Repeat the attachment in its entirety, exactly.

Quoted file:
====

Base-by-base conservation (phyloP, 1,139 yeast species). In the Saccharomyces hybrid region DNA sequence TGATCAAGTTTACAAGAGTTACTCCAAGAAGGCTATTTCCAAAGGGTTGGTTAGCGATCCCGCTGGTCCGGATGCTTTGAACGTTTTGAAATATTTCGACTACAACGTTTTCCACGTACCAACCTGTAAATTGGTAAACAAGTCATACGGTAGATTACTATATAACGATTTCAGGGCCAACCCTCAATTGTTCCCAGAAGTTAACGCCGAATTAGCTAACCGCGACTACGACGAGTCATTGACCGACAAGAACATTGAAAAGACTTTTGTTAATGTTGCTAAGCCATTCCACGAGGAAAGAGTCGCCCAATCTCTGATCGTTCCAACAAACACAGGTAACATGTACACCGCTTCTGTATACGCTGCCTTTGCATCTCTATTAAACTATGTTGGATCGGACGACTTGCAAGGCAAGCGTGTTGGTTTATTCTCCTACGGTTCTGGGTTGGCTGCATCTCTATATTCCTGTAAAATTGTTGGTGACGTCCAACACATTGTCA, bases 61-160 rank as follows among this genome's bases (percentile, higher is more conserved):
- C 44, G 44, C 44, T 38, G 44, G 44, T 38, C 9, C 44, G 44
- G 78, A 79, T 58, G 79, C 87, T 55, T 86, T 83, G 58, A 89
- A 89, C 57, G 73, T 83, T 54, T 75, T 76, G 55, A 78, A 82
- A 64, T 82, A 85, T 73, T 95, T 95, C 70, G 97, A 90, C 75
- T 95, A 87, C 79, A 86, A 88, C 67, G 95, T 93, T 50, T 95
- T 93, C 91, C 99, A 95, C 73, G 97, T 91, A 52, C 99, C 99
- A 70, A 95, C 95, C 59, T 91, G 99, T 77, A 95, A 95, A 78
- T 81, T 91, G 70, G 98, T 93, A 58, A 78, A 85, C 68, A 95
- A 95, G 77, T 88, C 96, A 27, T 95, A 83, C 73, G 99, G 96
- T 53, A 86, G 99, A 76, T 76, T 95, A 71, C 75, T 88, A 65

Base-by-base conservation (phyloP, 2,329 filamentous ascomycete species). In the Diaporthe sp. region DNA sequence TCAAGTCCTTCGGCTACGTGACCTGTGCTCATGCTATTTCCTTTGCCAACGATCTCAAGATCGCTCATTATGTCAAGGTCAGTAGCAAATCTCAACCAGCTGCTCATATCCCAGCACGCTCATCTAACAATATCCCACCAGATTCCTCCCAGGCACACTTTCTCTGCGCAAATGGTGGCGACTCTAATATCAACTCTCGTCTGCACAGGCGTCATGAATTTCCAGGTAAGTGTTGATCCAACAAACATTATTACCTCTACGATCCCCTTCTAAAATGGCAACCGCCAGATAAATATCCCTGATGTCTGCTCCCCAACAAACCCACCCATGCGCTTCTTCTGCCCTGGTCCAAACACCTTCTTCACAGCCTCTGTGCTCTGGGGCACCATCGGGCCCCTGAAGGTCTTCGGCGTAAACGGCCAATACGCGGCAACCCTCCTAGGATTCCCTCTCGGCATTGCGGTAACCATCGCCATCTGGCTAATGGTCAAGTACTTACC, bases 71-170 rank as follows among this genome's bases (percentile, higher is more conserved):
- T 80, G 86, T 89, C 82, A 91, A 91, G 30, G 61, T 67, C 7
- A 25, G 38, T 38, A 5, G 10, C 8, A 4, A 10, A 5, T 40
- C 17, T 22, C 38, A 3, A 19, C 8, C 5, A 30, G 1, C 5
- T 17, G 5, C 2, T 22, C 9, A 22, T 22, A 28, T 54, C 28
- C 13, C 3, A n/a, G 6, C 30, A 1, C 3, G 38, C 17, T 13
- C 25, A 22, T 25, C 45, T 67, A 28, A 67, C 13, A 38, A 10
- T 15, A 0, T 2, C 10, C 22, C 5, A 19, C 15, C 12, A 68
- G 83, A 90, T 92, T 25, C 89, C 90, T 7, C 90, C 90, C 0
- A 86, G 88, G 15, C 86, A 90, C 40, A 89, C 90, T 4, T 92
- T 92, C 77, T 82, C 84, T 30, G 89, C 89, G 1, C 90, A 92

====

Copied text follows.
Base-by-base conservation (phyloP, 1,139 yeast species). In the Saccharomyces hybrid region DNA sequence TGATCAAGTTTACAAGAGTTACTCCAAGAAGGCTATTTCCAAAGGGTTGGTTAGCGATCCCGCTGGTCCGGATGCTTTGAACGTTTTGAAATATTTCGACTACAACGTTTTCCACGTACCAACCTGTAAATTGGTAAACAAGTCATACGGTAGATTACTATATAACGATTTCAGGGCCAACCCTCAATTGTTCCCAGAAGTTAACGCCGAATTAGCTAACCGCGACTACGACGAGTCATTGACCGACAAGAACATTGAAAAGACTTTTGTTAATGTTGCTAAGCCATTCCACGAGGAAAGAGTCGCCCAATCTCTGATCGTTCCAACAAACACAGGTAACATGTACACCGCTTCTGTATACGCTGCCTTTGCATCTCTATTAAACTATGTTGGATCGGACGACTTGCAAGGCAAGCGTGTTGGTTTATTCTCCTACGGTTCTGGGTTGGCTGCATCTCTATATTCCTGTAAAATTGTTGGTGACGTCCAACACATTGTCA, bases 61-160 rank as follows among this genome's bases (percentile, higher is more conserved):
- C 44, G 44, C 44, T 38, G 44, G 44, T 38, C 9, C 44, G 44
- G 78, A 79, T 58, G 79, C 87, T 55, T 86, T 83, G 58, A 89
- A 89, C 57, G 73, T 83, T 54, T 75, T 76, G 55, A 78, A 82
- A 64, T 82, A 85, T 73, T 95, T 95, C 70, G 97, A 90, C 75
- T 95, A 87, C 79, A 86, A 88, C 67, G 95, T 93, T 50, T 95
- T 93, C 91, C 99, A 95, C 73, G 97, T 91, A 52, C 99, C 99
- A 70, A 95, C 95, C 59, T 91, G 99, T 77, A 95, A 95, A 78
- T 81, T 91, G 70, G 98, T 93, A 58, A 78, A 85, C 68, A 95
- A 95, G 77, T 88, C 96, A 27, T 95, A 83, C 73, G 99, G 96
- T 53, A 86, G 99, A 76, T 76, T 95, A 71, C 75, T 88, A 65

Base-by-base conservation (phyloP, 2,329 filamentous ascomycete species). In the Diaporthe sp. region DNA sequence TCAAGTCCTTCGGCTACGTGACCTGTGCTCATGCTATTTCCTTTGCCAACGATCTCAAGATCGCTCATTATGTCAAGGTCAGTAGCAAATCTCAACCAGCTGCTCATATCCCAGCACGCTCATCTAACAATATCCCACCAGATTCCTCCCAGGCACACTTTCTCTGCGCAAATGGTGGCGACTCTAATATCAACTCTCGTCTGCACAGGCGTCATGAATTTCCAGGTAAGTGTTGATCCAACAAACATTATTACCTCTACGATCCCCTTCTAAAATGGCAACCGCCAGATAAATATCCCTGATGTCTGCTCCCCAACAAACCCACCCATGCGCTTCTTCTGCCCTGGTCCAAACACCTTCTTCACAGCCTCTGTGCTCTGGGGCACCATCGGGCCCCTGAAGGTCTTCGGCGTAAACGGCCAATACGCGGCAACCCTCCTAGGATTCCCTCTCGGCATTGCGGTAACCATCGCCATCTGGCTAATGGTCAAGTACTTACC, bases 71-170 rank as follows among this genome's bases (percentile, higher is more conserved):
- T 80, G 86, T 89, C 82, A 91, A 91, G 30, G 61, T 67, C 7
- A 25, G 38, T 38, A 5, G 10, C 8, A 4, A 10, A 5, T 40
- C 17, T 22, C 38, A 3, A 19, C 8, C 5, A 30, G 1, C 5
- T 17, G 5, C 2, T 22, C 9, A 22, T 22, A 28, T 54, C 28
- C 13, C 3, A n/a, G 6, C 30, A 1, C 3, G 38, C 17, T 13
- C 25, A 22, T 25, C 45, T 67, A 28, A 67, C 13, A 38, A 10
- T 15, A 0, T 2, C 10, C 22, C 5, A 19, C 15, C 12, A 68
- G 83, A 90, T 92, T 25, C 89, C 90, T 7, C 90, C 90, C 0
- A 86, G 88, G 15, C 86, A 90, C 40, A 89, C 90, T 4, T 92
- T 92, C 77, T 82, C 84, T 30, G 89, C 89, G 1, C 90, A 92